of meditation than what the Gita is
        referring to at that point. However,
        if I do get it wrong on a particular
        passage, I would like to hear about it
        if someone knows I am wrong
        because I might miss some facet of
        meditation that I might not touch on
        later that is important.

        57. Life's many experiences evoke
        thoughts and feelings. However,
        rejoicing in the good and hatred of
        the bad is not in the personality of
        the person who dwells, resides, in
        Wisdom.

        Being with that Wisdom, the one on
        the path feels the situation is not
        defined as good or bad, but God's
        will, and so petitions for the
        Knowledge of right behavior to deal
        wisely in the circumstance.

        58. A tortoise withdraws head and
        limbs when disturbed, and a Yogi,
        when confronted with an attractive
        sight or painful scene reflexively
        pulls in to contemplate the situation
        knowing a moment's reflection
        brings Wisdom.

        59. Seeing an object of desire, a
        person remains abstinent upon
        leaving the longing behind. Even a
        hint of the desirable reaction drops
        away from the person who perceives
        the Supreme.
      • westwindwood2003
        60. The wise person strives for perfection; turbulent situations though, the chaos of the day, violently carries away the mind. OK, so don t hesitate to
        Message 3 of 28 , Jun 18, 2008
        • 0 Attachment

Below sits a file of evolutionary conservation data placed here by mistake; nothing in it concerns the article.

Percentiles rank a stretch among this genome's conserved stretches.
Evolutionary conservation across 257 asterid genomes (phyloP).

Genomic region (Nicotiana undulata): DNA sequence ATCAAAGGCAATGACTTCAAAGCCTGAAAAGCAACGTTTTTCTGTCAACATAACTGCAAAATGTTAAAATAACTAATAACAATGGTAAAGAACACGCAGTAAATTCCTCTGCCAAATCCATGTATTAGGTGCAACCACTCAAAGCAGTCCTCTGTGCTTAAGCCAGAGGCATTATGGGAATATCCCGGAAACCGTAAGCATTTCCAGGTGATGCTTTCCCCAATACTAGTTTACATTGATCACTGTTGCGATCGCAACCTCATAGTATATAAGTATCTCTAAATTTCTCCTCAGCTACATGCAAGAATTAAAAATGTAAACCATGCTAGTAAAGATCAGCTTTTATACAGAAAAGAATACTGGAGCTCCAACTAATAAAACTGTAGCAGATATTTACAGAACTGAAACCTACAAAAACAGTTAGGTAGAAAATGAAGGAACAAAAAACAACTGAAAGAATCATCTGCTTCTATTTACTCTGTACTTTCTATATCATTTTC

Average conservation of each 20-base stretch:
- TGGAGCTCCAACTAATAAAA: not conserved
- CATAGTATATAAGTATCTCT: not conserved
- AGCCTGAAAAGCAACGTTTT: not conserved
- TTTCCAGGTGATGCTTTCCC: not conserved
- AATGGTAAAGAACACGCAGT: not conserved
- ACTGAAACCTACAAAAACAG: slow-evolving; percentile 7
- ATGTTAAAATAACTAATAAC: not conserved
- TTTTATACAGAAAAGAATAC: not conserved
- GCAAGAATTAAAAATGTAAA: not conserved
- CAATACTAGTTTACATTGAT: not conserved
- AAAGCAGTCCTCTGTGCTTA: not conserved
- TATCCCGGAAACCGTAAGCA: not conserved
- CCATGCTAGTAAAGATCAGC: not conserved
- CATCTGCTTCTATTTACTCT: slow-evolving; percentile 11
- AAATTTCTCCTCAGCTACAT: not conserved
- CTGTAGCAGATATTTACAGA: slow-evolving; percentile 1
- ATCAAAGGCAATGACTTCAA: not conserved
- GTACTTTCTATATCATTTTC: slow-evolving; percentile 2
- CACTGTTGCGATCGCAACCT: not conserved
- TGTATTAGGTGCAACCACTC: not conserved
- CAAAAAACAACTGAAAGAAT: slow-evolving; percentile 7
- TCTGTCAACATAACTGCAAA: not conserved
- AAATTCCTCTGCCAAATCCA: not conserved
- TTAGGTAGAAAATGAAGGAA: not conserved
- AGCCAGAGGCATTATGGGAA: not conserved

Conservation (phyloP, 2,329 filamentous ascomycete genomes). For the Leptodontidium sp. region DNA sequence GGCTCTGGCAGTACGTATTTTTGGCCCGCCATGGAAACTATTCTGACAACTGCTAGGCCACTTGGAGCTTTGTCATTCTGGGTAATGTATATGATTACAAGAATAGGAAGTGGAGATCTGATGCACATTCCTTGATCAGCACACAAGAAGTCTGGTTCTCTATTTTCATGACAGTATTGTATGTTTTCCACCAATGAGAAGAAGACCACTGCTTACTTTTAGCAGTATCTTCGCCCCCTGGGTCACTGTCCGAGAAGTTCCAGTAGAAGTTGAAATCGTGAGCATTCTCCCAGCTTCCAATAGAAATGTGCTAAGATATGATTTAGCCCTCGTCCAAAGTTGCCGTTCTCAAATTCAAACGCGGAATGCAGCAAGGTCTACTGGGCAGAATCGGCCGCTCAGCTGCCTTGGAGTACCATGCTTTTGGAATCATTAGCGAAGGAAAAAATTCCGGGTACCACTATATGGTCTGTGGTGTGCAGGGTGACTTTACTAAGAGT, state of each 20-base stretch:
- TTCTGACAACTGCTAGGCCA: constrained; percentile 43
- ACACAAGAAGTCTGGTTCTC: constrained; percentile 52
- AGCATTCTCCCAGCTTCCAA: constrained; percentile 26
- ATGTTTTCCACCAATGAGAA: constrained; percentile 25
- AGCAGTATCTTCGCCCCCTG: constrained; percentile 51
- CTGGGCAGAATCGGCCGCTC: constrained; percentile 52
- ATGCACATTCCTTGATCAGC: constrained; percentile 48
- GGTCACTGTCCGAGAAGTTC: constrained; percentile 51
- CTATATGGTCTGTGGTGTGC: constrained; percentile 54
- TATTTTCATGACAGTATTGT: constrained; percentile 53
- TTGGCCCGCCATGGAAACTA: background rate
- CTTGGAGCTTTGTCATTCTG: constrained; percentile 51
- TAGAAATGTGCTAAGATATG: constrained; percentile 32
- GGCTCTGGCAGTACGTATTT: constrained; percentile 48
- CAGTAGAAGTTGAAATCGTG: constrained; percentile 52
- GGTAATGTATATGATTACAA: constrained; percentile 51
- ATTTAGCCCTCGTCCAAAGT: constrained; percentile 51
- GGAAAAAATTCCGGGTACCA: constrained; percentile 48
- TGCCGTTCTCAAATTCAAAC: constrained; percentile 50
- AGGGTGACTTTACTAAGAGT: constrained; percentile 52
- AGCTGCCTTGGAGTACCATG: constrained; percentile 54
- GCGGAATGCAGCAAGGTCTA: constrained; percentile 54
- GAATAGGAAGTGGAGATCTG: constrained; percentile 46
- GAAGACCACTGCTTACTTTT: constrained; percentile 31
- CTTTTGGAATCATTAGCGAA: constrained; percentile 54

60. The wise person strives for
          perfection; turbulent situations
          though, the chaos of the day,
          violently carries away the mind.

          OK, so don't hesitate to meditate!

          61. The yogi controls the chaos of
          the day, these thoughts restrained
          and joined together. Focus on God
          and the yogi's thoughts are settled.

          The turbulent thoughts of the yogi
          are allowed to surface in meditation,
          and the calming effect of the
          meditation experience affects a
          change in the mind (this just happens
          without any attempt at control). With
          the calming, the focus can them be
          brought to God, who then brings
          wisdom allowing the thoughts to be
          settled.

          62. Objects of the senses, (what
          causes the turbulent thoughts of a
          person) cause strong attachment
          because a person has the propensity
          for that particular object of the
          senses. From this attachment comes
          desire and from desire a kind of
          anger, of that is mine,
          possessiveness.

          Attachment caused by their own
          personality, or perhaps we could say
          from their previous karma gives
          material to work on in meditation.

          63. From anger comes delusion and
          from this delusion comes a forgetting
          of facts (memory of what really
          happened or how things are), and
          this loss of reason with impetuous
          behavior, results in death.

          Why am I thinking of a motorcycle
          going 110 mph on a windy country
          road? Actually, this could be most
          anything and usually results in a visit
          from a police officer, or at best
          recognition of out of control feelings
          that need to be worked on in
          meditation.
        Your message has been successfully submitted and would be delivered to recipients shortly.